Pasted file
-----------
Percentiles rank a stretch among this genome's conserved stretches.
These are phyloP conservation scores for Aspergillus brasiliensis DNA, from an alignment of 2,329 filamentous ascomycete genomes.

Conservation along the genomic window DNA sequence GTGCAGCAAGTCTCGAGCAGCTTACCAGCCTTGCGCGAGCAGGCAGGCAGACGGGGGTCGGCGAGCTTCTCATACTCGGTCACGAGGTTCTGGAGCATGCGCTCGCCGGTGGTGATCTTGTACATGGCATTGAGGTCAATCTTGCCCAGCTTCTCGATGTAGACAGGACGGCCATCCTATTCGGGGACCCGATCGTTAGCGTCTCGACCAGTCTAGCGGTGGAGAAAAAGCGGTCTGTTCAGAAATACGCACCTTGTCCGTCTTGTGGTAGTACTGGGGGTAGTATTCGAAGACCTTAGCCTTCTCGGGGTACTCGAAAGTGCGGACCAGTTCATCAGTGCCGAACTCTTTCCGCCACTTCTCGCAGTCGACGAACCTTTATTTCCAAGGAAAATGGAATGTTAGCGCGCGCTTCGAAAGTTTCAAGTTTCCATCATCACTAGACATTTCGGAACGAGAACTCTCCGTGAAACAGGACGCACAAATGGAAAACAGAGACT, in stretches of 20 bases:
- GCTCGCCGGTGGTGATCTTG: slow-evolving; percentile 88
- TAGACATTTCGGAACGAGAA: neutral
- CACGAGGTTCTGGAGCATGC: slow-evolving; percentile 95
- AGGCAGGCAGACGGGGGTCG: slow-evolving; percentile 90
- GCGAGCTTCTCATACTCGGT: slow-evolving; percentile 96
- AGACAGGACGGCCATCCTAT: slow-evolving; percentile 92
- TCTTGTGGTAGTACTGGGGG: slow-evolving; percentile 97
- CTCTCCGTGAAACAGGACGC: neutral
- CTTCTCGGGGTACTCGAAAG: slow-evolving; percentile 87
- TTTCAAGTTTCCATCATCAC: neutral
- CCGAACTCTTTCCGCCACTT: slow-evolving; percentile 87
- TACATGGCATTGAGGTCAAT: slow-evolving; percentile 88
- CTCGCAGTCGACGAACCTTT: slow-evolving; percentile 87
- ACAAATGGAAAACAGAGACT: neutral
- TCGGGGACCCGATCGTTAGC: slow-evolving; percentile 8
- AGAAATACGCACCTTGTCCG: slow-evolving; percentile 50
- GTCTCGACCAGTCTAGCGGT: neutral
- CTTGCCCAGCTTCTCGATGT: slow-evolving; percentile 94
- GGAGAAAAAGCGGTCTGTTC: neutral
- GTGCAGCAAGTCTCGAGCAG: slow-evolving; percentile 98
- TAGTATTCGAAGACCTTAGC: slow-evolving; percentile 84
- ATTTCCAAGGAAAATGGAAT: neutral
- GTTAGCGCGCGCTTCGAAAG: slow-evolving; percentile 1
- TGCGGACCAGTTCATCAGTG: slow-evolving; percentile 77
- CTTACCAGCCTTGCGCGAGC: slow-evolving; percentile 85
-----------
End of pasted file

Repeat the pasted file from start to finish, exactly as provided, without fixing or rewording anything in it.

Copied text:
Percentiles rank a stretch among this genome's conserved stretches.
These are phyloP conservation scores for Aspergillus brasiliensis DNA, from an alignment of 2,329 filamentous ascomycete genomes.

Conservation along the genomic window DNA sequence GTGCAGCAAGTCTCGAGCAGCTTACCAGCCTTGCGCGAGCAGGCAGGCAGACGGGGGTCGGCGAGCTTCTCATACTCGGTCACGAGGTTCTGGAGCATGCGCTCGCCGGTGGTGATCTTGTACATGGCATTGAGGTCAATCTTGCCCAGCTTCTCGATGTAGACAGGACGGCCATCCTATTCGGGGACCCGATCGTTAGCGTCTCGACCAGTCTAGCGGTGGAGAAAAAGCGGTCTGTTCAGAAATACGCACCTTGTCCGTCTTGTGGTAGTACTGGGGGTAGTATTCGAAGACCTTAGCCTTCTCGGGGTACTCGAAAGTGCGGACCAGTTCATCAGTGCCGAACTCTTTCCGCCACTTCTCGCAGTCGACGAACCTTTATTTCCAAGGAAAATGGAATGTTAGCGCGCGCTTCGAAAGTTTCAAGTTTCCATCATCACTAGACATTTCGGAACGAGAACTCTCCGTGAAACAGGACGCACAAATGGAAAACAGAGACT, in stretches of 20 bases:
- GCTCGCCGGTGGTGATCTTG: slow-evolving; percentile 88
- TAGACATTTCGGAACGAGAA: neutral
- CACGAGGTTCTGGAGCATGC: slow-evolving; percentile 95
- AGGCAGGCAGACGGGGGTCG: slow-evolving; percentile 90
- GCGAGCTTCTCATACTCGGT: slow-evolving; percentile 96
- AGACAGGACGGCCATCCTAT: slow-evolving; percentile 92
- TCTTGTGGTAGTACTGGGGG: slow-evolving; percentile 97
- CTCTCCGTGAAACAGGACGC: neutral
- CTTCTCGGGGTACTCGAAAG: slow-evolving; percentile 87
- TTTCAAGTTTCCATCATCAC: neutral
- CCGAACTCTTTCCGCCACTT: slow-evolving; percentile 87
- TACATGGCATTGAGGTCAAT: slow-evolving; percentile 88
- CTCGCAGTCGACGAACCTTT: slow-evolving; percentile 87
- ACAAATGGAAAACAGAGACT: neutral
- TCGGGGACCCGATCGTTAGC: slow-evolving; percentile 8
- AGAAATACGCACCTTGTCCG: slow-evolving; percentile 50
- GTCTCGACCAGTCTAGCGGT: neutral
- CTTGCCCAGCTTCTCGATGT: slow-evolving; percentile 94
- GGAGAAAAAGCGGTCTGTTC: neutral
- GTGCAGCAAGTCTCGAGCAG: slow-evolving; percentile 98
- TAGTATTCGAAGACCTTAGC: slow-evolving; percentile 84
- ATTTCCAAGGAAAATGGAAT: neutral
- GTTAGCGCGCGCTTCGAAAG: slow-evolving; percentile 1
- TGCGGACCAGTTCATCAGTG: slow-evolving; percentile 77
- CTTACCAGCCTTGCGCGAGC: slow-evolving; percentile 85